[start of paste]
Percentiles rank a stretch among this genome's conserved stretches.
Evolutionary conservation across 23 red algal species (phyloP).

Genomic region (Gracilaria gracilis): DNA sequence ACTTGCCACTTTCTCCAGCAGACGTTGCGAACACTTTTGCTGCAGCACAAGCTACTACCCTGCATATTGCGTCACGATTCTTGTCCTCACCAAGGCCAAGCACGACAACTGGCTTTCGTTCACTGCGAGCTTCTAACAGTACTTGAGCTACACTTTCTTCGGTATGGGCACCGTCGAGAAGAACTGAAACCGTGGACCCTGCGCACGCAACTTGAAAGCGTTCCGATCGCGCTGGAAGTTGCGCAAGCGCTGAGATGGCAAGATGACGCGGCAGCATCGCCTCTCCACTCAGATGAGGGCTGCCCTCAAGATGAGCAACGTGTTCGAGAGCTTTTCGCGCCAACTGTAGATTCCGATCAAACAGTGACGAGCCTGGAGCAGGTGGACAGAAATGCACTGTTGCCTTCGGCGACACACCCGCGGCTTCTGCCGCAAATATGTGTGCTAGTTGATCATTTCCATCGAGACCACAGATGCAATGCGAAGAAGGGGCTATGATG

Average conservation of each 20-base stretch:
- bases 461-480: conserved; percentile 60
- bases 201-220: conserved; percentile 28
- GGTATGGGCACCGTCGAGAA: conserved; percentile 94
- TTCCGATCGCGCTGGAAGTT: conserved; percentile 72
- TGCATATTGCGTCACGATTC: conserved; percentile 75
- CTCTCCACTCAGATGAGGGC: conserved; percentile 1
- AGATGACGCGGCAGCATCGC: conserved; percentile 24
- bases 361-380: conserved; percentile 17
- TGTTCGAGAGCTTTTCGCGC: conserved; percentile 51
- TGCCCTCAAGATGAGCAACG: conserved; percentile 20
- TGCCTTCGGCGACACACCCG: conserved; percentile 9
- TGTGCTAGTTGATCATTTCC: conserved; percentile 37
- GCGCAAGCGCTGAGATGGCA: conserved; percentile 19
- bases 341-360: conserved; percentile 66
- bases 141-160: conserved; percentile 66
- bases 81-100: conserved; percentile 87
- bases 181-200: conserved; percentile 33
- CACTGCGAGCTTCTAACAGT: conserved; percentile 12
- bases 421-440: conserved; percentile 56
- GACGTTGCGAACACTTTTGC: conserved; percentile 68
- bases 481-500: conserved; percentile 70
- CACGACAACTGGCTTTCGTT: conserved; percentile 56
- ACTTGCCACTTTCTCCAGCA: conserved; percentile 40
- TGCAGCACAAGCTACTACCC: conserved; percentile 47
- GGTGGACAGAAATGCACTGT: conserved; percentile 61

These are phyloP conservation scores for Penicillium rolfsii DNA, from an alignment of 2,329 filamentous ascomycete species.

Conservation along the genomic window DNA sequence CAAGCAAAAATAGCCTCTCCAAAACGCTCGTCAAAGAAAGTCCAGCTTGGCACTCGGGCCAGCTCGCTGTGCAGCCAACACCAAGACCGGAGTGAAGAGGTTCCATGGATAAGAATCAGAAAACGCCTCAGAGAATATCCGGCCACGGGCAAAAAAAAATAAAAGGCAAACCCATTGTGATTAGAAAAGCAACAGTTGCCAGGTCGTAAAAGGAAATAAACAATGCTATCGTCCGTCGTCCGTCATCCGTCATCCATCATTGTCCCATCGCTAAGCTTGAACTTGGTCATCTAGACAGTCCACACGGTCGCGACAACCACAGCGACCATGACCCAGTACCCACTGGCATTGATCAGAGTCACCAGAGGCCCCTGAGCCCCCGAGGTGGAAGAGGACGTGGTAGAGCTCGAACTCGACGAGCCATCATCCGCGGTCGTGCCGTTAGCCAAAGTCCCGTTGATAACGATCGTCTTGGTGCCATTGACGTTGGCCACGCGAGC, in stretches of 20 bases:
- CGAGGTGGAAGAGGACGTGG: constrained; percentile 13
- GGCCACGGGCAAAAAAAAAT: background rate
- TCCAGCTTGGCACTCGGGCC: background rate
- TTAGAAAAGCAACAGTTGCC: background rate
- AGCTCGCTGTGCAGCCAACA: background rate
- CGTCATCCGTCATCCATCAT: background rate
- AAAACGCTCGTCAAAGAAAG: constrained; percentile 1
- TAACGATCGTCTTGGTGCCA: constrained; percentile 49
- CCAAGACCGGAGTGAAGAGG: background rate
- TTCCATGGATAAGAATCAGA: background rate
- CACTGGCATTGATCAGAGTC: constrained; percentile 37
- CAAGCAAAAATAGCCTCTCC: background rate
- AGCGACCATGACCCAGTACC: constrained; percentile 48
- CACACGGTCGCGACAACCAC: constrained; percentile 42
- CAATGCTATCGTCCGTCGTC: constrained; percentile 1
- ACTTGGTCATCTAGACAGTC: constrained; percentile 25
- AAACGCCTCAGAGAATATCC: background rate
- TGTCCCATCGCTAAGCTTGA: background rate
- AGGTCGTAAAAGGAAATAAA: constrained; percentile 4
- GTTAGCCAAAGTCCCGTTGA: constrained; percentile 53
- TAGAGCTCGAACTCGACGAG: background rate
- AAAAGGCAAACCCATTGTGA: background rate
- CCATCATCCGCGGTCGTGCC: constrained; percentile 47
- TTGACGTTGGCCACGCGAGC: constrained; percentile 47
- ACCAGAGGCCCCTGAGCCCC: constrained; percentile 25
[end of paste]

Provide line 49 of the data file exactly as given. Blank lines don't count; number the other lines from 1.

- TGTCCCATCGCTAAGCTTGA: background rate